Huizhou, situated at the southern tip of Anhui Province, is a place where you can easily reflect on feudal times as you stroll through ancestral halls and memorial archways.
In ancient China, the ancestral hall was the centre of a clan and also the spiritual home of its members.
At that time, important events usually took place in such halls, such as ancestral worship ceremonies of a clan, important decision-making and reward and punishment of all kinds.
Those with different family names were never allowed in, as the hall was taken as a symbol of clan unification, said Bao Caihong, a tour guide at the Tangyue Village in Shexian County.
While for the women, they could enter these halls only once during their lifetime - on their wedding day, the guide told reporters, explaining that it was because the female was considered to be inferior to the male in old China and thus not allowed to appear during formal occasions.
However, there was one exception in Tangyue Village where the only ancestral hall designed for women in the country was built 200 years ago.
Then how could this happen in feudal times when the women were looked down upon?
The tour guide explained that the unique hall had a story linked to her clan - the Bao family - a once powerful name in the salt business during the Qing Dynasty.
The builder of the hall, Bao Qiyun, lost his parents when he was just eight years old. Luckily he had an elder brother and was brought up by his sister-in-law. After making his fortune through the salt business, Bao returned to his hometown and decided to repay his sister-in-law by building her a hall.
The clan leader agreed, but recommended that the hall be built in the name of the village"s 59 widows, all of whom remained loyal to their husbands and did not remarry after they died. They were taken as role models of chastity, which was considered the best virtue for women in ancient China.
After that, these widows had their names etched in the family ancestral hall and were worshipped by their offspring.
For Huizhou women in olden times, this was exactly their best ending. They pursued chastity their whole life, just as men struggled to define their careers.
The establishment of this hall seems to be an indication of the improvement in the status of women, but the tour guide told us that its only purpose was to shape women"s behaviour to match feudal etiquette.
The women"s ancestral hall was named "Qingyi Tang", or "Qingyi Hall". "Qing" means clean in Chinese, indicating that the female should always be loyal to their husbands. The Chinese character "yi" is composed of three simple worlds which literally mean "a devoted heart," warning local women that they should only give their heart to one person - their husband. They could never have a second partner, even after their husband passed away.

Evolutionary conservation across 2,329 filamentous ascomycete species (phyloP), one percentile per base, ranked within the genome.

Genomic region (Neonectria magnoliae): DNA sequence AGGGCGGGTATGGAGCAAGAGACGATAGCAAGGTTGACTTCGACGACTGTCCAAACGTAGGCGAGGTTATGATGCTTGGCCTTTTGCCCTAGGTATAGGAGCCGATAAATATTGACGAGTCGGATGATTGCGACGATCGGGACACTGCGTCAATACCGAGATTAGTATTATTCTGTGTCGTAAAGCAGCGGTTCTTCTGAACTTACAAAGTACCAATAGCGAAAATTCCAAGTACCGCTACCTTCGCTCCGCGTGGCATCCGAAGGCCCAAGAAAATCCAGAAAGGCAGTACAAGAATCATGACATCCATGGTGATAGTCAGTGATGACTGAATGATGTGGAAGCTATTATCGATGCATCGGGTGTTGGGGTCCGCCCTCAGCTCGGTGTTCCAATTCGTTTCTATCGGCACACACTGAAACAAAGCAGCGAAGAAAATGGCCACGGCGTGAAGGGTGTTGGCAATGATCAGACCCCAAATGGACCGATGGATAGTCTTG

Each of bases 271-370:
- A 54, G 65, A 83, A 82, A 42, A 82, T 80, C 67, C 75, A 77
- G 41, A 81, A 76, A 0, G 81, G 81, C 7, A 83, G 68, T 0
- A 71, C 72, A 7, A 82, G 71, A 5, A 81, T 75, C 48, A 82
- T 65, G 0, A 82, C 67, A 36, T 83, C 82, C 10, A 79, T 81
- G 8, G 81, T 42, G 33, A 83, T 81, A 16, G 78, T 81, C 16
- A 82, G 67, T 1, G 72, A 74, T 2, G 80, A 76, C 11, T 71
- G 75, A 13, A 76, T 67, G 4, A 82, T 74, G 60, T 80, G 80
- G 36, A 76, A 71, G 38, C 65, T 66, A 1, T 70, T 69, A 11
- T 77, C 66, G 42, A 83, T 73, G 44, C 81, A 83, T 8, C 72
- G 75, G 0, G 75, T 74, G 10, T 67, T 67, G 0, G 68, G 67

More details inside the hall reveal that the structure was only a tool to indoctrinate people with the idea that chastity was a must for women. One example is the tablet hanging at the top of the hall which reads "Being Loyal to the Husband and Being Filial to the Parents."
Not every woman was willing to surrender themselves to the feudality. Some didn"t care about chastity and chose to remarry, but they had to endure unbearable shame.
The annals of the nearby Qimen County told how a remarriage ceremony was held.
"When entering her new husband"s house, the widow was not allowed to walk through the front door. Instead, she had to step in from the side door, barefooted and face-covered. Meanwhile, the neighboring kids would throw small bricks or stones at her..."
Such a "ceremony" might force the widows to give up any idea of remarriage.
Now, local women need not to worry about such outdated regulations since China promulgated its first marriage law in 1950, which abolished arranged marriages and encouraged freedom of choice in selecting a spouse.
Also, the ancestral halls were no longer used since most of them were destroyed or abandoned during the Cultural Revolution, which lasted 10 years until 1976.
"At that time, they were considered to be an "old concepts", so all kinds of worship activities were cancelled," Bao Caihong said.
Now, traditional worship has not returned to the Tangyue Village and its surrounding areas, but some local residents are now organizing such activities themselves.
"Villagers usually burn paper-money as an offering in front of the tombs of their late ancestors on special days such as Tomb Sweeping Day or during the Ancestor"s Festival," Han Liangjing, a tour guide in Nanping Village of Shexian County said, "all the ancestral halls are empty and serve as tour sites now."
There are also something different. Han Ying, a family inn owner in Nanping, places a statue of Bodhisattva in the courtyard and burns incenses from time to time, expecting to get some blessings.
Han says it"s a real pity that many of the local rituals are fading away. "Now it is hard to get them back because the traditional worshipping ceremonies would cost a lot," but she believes they will be restored one day with the boom in local tourism. "They can help visitors know more about the traditions."